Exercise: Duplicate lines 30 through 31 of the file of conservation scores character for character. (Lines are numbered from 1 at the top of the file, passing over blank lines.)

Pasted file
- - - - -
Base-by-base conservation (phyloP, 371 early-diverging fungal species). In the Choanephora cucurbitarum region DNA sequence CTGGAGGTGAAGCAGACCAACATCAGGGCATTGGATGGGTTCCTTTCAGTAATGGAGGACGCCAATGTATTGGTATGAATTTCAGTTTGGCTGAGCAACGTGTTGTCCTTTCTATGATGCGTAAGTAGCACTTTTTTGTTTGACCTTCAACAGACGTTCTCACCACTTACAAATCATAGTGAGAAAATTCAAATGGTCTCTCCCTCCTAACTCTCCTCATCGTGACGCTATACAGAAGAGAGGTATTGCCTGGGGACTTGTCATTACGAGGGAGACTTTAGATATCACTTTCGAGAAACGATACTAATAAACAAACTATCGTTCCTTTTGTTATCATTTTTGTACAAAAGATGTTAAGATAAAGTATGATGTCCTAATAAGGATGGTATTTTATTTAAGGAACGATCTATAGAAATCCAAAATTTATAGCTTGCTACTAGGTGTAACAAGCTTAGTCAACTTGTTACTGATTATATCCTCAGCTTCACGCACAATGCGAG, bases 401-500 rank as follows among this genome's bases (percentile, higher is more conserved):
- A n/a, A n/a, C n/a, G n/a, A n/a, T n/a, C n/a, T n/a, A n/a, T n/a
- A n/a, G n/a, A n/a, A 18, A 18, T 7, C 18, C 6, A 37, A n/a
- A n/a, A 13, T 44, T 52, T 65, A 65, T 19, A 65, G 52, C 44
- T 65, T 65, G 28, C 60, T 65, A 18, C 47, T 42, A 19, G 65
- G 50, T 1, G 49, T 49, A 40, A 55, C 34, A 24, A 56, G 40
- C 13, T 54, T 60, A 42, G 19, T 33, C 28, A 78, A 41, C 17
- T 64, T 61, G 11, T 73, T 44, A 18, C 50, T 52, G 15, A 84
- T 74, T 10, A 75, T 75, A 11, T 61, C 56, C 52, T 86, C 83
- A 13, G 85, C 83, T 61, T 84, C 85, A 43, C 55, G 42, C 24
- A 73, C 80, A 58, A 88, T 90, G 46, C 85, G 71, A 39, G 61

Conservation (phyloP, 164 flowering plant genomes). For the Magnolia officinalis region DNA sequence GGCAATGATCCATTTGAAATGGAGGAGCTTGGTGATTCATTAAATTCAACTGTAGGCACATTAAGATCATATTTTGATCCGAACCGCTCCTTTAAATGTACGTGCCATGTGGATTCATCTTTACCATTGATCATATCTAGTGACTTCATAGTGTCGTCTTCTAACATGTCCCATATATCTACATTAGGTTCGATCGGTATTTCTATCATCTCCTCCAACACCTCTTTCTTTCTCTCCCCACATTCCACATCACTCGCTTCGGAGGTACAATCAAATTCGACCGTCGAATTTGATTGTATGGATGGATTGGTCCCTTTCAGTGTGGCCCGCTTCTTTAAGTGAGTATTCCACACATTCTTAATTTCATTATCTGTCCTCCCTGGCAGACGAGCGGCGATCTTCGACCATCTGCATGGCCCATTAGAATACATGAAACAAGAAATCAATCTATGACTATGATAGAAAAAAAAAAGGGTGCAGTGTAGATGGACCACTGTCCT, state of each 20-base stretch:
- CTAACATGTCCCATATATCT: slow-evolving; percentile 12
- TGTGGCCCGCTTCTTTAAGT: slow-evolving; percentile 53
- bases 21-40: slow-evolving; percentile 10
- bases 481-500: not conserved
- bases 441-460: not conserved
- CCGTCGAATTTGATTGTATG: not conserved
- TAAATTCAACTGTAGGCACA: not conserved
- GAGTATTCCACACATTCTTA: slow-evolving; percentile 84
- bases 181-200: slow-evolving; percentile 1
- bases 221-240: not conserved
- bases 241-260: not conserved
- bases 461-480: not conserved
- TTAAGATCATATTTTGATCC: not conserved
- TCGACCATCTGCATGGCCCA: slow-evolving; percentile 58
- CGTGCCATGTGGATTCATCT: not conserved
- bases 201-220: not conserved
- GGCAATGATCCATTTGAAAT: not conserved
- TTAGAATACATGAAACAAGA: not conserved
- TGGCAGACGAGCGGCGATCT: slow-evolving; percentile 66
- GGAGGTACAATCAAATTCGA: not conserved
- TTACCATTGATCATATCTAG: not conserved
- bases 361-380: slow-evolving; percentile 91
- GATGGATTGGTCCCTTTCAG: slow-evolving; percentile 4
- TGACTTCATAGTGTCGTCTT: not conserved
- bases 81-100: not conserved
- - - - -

- TTAGAATACATGAAACAAGA: not conserved
- TGGCAGACGAGCGGCGATCT: slow-evolving; percentile 66